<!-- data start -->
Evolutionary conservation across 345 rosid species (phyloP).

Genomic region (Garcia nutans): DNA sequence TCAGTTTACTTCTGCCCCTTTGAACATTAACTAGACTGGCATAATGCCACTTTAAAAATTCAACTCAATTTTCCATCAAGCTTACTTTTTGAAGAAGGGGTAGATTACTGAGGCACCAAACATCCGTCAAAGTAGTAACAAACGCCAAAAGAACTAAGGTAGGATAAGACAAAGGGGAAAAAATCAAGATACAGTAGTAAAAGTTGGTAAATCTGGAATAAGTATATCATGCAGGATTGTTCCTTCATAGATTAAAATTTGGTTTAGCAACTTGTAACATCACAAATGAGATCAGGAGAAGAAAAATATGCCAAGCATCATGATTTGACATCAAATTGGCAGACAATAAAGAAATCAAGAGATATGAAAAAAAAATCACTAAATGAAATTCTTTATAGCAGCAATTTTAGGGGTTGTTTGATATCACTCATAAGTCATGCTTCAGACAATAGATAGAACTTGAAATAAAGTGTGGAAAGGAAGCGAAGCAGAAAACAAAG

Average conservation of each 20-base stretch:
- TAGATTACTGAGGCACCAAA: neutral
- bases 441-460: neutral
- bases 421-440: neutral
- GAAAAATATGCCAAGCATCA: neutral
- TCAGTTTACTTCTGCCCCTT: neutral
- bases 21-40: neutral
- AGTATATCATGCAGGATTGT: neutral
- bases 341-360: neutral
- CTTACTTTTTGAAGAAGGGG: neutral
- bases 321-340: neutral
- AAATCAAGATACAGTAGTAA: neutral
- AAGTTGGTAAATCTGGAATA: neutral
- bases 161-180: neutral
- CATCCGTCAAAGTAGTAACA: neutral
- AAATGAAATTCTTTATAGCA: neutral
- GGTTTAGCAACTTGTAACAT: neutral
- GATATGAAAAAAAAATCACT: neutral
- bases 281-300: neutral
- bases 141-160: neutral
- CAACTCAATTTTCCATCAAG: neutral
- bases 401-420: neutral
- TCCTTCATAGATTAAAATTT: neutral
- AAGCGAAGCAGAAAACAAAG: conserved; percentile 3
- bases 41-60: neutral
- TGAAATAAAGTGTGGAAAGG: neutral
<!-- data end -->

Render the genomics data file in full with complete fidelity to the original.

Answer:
Evolutionary conservation across 345 rosid species (phyloP).

Genomic region (Garcia nutans): DNA sequence TCAGTTTACTTCTGCCCCTTTGAACATTAACTAGACTGGCATAATGCCACTTTAAAAATTCAACTCAATTTTCCATCAAGCTTACTTTTTGAAGAAGGGGTAGATTACTGAGGCACCAAACATCCGTCAAAGTAGTAACAAACGCCAAAAGAACTAAGGTAGGATAAGACAAAGGGGAAAAAATCAAGATACAGTAGTAAAAGTTGGTAAATCTGGAATAAGTATATCATGCAGGATTGTTCCTTCATAGATTAAAATTTGGTTTAGCAACTTGTAACATCACAAATGAGATCAGGAGAAGAAAAATATGCCAAGCATCATGATTTGACATCAAATTGGCAGACAATAAAGAAATCAAGAGATATGAAAAAAAAATCACTAAATGAAATTCTTTATAGCAGCAATTTTAGGGGTTGTTTGATATCACTCATAAGTCATGCTTCAGACAATAGATAGAACTTGAAATAAAGTGTGGAAAGGAAGCGAAGCAGAAAACAAAG

Average conservation of each 20-base stretch:
- TAGATTACTGAGGCACCAAA: neutral
- bases 441-460: neutral
- bases 421-440: neutral
- GAAAAATATGCCAAGCATCA: neutral
- TCAGTTTACTTCTGCCCCTT: neutral
- bases 21-40: neutral
- AGTATATCATGCAGGATTGT: neutral
- bases 341-360: neutral
- CTTACTTTTTGAAGAAGGGG: neutral
- bases 321-340: neutral
- AAATCAAGATACAGTAGTAA: neutral
- AAGTTGGTAAATCTGGAATA: neutral
- bases 161-180: neutral
- CATCCGTCAAAGTAGTAACA: neutral
- AAATGAAATTCTTTATAGCA: neutral
- GGTTTAGCAACTTGTAACAT: neutral
- GATATGAAAAAAAAATCACT: neutral
- bases 281-300: neutral
- bases 141-160: neutral
- CAACTCAATTTTCCATCAAG: neutral
- bases 401-420: neutral
- TCCTTCATAGATTAAAATTT: neutral
- AAGCGAAGCAGAAAACAAAG: conserved; percentile 3
- bases 41-60: neutral
- TGAAATAAAGTGTGGAAAGG: neutral